Using a hand whisk or a stand mixer fitted with the paddle (low speed) and cream butter, sugar and vanilla to a paste. Keep stirring while you gradually add the egg whites. Continue to add the flour in small batches and stir to achieve a homogeneous and smooth batter/paste. Be careful to not overmix.
Cover the bowl with plastic wrap and chill in the fridge for at least 30 minutes to firm up. (This batter will keep in the fridge for up to a week, take it out 30 minutes before you plan to use it).

Line a baking sheet with parchment paper or grease with either butter/spray and chill in the fridge for at least 15 minutes. This will help spread the batter more easily if using a stencil/cardboard template such as the butterfly. Press the stencil on the bakingsheet and use an off sided spatula to spread batter. Leave some room in between your shapes. Mix a small part of the batter with the cocoa and a few drops of warm water until evenly colored. Use this colored batter in a paper piping bag and proceed to pipe decorations on the wings and body of the butterfly.

Bake butterflies in a preheated oven (180C/350F) for about 5-10 minutes or until the edges turn golden brown. Immediately release from bakingsheet and proceed to shape/bend the cookies in the desired shape. These cookies have to be shaped when still warm, you might want to bake a small amount at a time or maybe put them in the oven to warm them up again. (Haven’t tried that). Or: place a bakingsheet toward the front of the warm oven, leaving the door half open. The warmth will keep the cookies malleable.

If you don’t want to do stencil shapes, you might want to transfer the batter into a piping bag fitted with a small plain tip. Pipe the desired shapes and bake. Shape immediately after baking using for instance a rolling pin, a broom handle, cups, cones….

Alternative Baking:
Either un-glutenize the batter given substituting the flour for any nut meal or oat flour, or as an alternative use one of the following batters below:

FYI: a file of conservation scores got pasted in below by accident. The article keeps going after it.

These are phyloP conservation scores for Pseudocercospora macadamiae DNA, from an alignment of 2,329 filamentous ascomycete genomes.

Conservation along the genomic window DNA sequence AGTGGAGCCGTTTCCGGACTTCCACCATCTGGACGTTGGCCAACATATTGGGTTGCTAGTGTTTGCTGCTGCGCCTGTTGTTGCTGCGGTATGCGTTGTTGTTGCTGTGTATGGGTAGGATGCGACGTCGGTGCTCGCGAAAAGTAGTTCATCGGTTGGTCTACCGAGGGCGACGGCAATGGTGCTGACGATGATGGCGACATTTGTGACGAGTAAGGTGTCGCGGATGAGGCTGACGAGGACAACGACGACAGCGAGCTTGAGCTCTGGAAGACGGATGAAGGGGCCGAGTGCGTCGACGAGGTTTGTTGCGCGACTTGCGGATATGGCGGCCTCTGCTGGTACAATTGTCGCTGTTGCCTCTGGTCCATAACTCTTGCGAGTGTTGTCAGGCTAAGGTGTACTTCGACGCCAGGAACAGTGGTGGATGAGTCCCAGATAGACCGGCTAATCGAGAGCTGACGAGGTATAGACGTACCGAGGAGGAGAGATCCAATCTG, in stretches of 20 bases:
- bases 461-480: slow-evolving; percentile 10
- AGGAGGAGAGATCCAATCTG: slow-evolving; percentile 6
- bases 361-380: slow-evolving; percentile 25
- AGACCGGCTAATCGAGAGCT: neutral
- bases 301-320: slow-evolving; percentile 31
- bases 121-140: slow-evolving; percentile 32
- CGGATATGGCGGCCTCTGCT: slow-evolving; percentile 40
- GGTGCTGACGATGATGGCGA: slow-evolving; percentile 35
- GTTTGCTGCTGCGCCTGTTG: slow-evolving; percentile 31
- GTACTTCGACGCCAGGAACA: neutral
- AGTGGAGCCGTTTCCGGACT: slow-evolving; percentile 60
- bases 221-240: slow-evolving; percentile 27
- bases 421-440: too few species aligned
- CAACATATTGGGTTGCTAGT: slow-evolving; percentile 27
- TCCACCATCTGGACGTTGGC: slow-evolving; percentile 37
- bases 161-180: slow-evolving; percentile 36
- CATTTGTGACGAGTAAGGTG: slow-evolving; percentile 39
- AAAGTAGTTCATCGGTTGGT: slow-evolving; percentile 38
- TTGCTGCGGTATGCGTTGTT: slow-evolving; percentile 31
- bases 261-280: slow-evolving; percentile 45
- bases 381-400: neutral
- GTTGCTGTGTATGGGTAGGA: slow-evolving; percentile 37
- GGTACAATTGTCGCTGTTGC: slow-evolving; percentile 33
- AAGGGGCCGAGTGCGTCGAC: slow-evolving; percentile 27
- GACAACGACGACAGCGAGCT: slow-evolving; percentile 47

From Michel Roux: Finest Desserts

5.1/4 cups / 500 grams sliced almonds
(or 4.1/3 cups/500 grams slivered almonds)
3.1/3 cups / 660 grams sugar
4 tbs / 60 grams butter (optional)
2 tbs oil (vegetable, sunflower, peanut)

Makes 2.3/4 lbs/1.2 kgs! (This is the yield of the recipe given in the book, feel free to downsize!)
Preparation time: 25 minutes
Preheat oven: 180C/350F

Spread the almonds on a baking sheet and toast in the oven until lightly browned. Cook the sugar in a heavy based saucepan over low heat, stirring gently and continuously with a spatula, until it melts to a light golden caramel. Add the almonds and stir over low heat for 1 minute, then stir in the butter until completely absorbed. (This is not essential, but will give the nougat an added sheen) Pour the nougatine onto an oiled baking sheet.

Shaping: place a bakingsheet toward the front of the warm oven, leaving the door half open. The warmth will keep the cookies malleable. Work with one piece at a time, of a size appropriate to the shape you want. Roll out each piece on a warm, lightly oiled baking sheet or lightly oiled marbled surface. It is essential to work quickly, since the nougatine rapidly becomes brittle. Heat the nougatine in a microwave oven for a few seconds only to soften it if needed.

Roll the nougatine into the appropriate thickness for your desired shape, but never thicker than 1/8 inch or 3 mm. Quickly cut out your chosen shapes using cookie cutters, or the blade or heel of a chef’s knife. To mold the nougatine, drape it very rapidly over the mold so that it follows the shape and contours. Leave until completely cold before removing from the mold.
Or, cut out and using your fingers or a knife, push into folds or pleats… use as a basket, twirl round a knitting needle..

Nougatine based shapes can be made two or three days in advance, Keep them in a very dry place and do not fill with something like a mousse more than 2 hours prior to serving.

Chocolate Tuiles
Michel Roux’s Finest Desserts
Makes 30
Preparation time: 15 minutes!